SY: And you also run cookery classes?
MO: We have a cooking class which runs 3 times a week, each for two-and-a-half hours. It’s a very hands-on class, and it’s special because the head chef from L Loggia is present most of the time. He is the leader of the kitchen and he shows it completely.

The cooking class is a way to approach our ‘business’ of hospitality, and show that we are not just here to offer a room to sleep but an experience. We want you to come away from here knowing exactly where you have been. So it’s not just about learning the secrets of the chef, but about learning typical dishes of Florence as well.

SY: What would you say makes Orient Express stand out from the crowd amongst other luxury hospitality groups?
MO: The reason is very simple: people choose us for the quality in everything we do, from our ingredients, to our fabrics, to our furnishings, to our garden. It is the highest quality you can find in luxury hospitality, and fortunately for us there are not many hotels today that can compete with us.

But part of that quality is in our people. Once guests know they can find the same high standard of service in all of the Orient-Express properties, then people will trust the brand. When we close in the winter, we retrain our entire staff from A-Z, because even if they’ve been with us for many years, they always need to refresh their knowledge. And it is not basic training. We take them to one of our hotels for 5 days before the beginning of the season.

It is also a way to make them feel part of an organisation. We get together with staff from other Orient-Express hotels in Italy, all the housekeeping departments, everyone, and there are maybe 10 groups of them. So it’s a way for them to get together, exchange ideas and by doing this we always find a way to improve.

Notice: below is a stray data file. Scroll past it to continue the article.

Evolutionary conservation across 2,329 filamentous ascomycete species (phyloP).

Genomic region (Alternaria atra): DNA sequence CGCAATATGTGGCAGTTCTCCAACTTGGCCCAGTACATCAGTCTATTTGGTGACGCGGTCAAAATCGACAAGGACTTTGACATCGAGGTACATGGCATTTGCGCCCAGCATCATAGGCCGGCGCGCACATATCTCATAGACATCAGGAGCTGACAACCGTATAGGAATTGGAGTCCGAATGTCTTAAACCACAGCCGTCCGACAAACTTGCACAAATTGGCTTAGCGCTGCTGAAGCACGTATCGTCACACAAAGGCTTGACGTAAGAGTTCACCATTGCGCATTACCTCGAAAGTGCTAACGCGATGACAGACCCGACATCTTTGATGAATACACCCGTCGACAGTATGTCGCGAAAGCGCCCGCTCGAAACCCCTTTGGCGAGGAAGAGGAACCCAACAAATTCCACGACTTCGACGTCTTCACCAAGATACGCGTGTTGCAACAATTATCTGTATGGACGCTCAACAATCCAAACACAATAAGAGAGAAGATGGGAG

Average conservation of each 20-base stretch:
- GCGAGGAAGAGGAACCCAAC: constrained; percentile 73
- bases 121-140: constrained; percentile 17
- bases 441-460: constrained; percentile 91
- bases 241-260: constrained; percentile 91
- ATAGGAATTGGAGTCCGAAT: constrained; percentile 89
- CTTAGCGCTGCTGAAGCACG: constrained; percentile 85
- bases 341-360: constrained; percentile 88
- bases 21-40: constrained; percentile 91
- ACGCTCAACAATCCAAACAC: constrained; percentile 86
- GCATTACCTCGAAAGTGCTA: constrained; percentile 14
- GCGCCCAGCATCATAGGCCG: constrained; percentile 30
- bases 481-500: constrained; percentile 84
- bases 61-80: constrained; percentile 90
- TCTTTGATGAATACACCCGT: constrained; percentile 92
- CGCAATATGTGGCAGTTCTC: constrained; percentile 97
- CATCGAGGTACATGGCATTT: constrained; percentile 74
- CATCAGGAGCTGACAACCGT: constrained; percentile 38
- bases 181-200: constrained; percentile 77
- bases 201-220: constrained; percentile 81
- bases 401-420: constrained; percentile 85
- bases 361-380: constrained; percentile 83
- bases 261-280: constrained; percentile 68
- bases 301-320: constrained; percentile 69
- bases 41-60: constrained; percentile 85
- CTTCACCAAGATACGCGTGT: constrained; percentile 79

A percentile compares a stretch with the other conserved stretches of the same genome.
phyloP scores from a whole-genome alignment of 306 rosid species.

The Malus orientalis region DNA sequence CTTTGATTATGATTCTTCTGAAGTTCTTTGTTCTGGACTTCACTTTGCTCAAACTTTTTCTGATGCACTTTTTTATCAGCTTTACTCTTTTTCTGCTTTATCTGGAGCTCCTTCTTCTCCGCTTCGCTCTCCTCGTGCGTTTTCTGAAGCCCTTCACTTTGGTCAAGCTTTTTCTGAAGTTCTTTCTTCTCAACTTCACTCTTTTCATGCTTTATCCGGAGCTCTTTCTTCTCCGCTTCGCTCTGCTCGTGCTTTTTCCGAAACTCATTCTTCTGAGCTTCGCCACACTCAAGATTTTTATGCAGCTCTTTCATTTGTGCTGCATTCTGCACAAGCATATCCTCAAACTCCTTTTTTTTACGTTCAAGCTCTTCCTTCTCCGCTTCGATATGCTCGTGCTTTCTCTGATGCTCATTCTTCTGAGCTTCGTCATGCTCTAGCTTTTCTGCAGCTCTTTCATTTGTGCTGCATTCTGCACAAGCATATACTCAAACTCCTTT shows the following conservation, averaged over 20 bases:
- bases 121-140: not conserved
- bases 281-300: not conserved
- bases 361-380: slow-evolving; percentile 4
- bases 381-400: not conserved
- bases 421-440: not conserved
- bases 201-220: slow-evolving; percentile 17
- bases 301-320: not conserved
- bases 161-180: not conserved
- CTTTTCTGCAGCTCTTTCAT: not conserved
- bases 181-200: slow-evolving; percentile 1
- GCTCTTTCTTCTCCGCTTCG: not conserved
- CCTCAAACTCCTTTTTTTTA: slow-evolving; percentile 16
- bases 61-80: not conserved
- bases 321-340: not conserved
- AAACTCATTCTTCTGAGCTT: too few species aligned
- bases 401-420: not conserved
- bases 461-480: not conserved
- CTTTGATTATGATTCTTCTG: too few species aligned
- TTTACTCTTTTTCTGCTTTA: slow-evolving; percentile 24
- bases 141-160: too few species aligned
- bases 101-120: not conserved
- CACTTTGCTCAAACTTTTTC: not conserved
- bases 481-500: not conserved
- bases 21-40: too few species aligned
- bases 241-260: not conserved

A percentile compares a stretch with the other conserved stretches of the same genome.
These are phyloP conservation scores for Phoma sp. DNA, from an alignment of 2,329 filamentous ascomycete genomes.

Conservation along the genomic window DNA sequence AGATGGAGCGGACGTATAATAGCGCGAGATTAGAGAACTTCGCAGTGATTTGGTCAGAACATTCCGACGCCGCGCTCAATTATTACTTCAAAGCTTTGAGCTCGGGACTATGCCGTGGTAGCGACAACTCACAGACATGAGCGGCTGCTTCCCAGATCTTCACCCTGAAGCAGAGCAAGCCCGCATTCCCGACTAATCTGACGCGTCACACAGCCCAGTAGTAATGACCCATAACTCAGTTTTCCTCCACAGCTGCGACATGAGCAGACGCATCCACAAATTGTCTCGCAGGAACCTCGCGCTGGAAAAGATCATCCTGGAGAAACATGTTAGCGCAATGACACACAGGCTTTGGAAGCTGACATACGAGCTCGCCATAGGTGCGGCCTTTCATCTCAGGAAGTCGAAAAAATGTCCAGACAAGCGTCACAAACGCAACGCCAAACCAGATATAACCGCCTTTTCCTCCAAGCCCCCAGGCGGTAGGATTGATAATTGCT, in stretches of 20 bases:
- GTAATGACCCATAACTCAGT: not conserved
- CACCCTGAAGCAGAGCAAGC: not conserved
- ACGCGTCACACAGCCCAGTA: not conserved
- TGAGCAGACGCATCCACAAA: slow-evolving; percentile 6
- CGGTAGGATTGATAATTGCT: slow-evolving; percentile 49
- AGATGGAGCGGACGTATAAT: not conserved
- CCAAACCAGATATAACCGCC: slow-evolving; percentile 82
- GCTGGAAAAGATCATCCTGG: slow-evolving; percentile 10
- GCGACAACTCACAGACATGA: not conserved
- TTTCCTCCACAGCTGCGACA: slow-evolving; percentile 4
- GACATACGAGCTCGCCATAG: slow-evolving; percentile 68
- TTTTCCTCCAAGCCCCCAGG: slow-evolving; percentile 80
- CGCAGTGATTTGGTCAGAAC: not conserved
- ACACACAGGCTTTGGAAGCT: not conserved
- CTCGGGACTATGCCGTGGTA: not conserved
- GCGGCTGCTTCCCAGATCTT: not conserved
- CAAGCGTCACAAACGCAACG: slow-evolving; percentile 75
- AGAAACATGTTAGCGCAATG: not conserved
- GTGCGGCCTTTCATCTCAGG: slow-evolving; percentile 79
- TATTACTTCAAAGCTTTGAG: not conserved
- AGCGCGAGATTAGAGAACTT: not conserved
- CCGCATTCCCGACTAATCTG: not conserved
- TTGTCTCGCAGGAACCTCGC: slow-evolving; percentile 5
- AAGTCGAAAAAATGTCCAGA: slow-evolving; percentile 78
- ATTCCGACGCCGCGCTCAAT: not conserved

The other reason why I think people are in love with us is that we don’t offer a typical hotel experience. Normally 50 per cent of the things we offer our guests are in-house experiences and the other 50 per cent are created by our concierge and PR team who work extensively during the year to create ideas for experiences and activities that you cannot do unless you stay with us.

Finally, there is the authenticity of our properties. We don’t try to change things, the layout, the materials, we respect the place. So our uniqueness is a combination of place, location, service, and the people. It’s more of a soft brand in this sense, and the uniqueness of the experiences that we create.

SY: In the past Orient Express has perhaps been known for attracting a slightly older client base. Are there any ambitions to reach different demographics?
MO: Yes, and it’s actually already happening now. Of course we are not one of these fashion brand or super modern hotel brands – we don’t belong to that type of hospitality – but our guests are already changing.

There’s a growing number of younger, more affluent people who like to discover new experiences and we are trying to cater for them by creating unique excursions and activities. For example, we recently learnt that a Roman amphitheatre had been discovered buried under a palace in Florence, and although this has not yet been officially made public, we have arranged with the authorities to allow some guests to visit the site that is currently being excavated.

If you saw our guests 10 years ago they were totally different. Now you have 40 year old parents with their children or maybe with their own parents, so you have to adapt the operation and the services to their needs.

This year we also became the first hotel in Florence to create a kid’s club. It’s in the woods, in the building that used to be a chapel in the monastery. It was previously converted into accommodation but now it is a kid’s club where a woman looks after the children morning and evening and allows the parents to enjoy the swimming pool and a good meal. We’ve also created what we call a new ‘kid’s concierge’ service which involves organising activities for children away from the hotel.

So the basic qualities and standards of our hotel will always remain the same, and our job is to keep innovating and coming up with new ideas to match the desires of our guests.

By Paul Joseph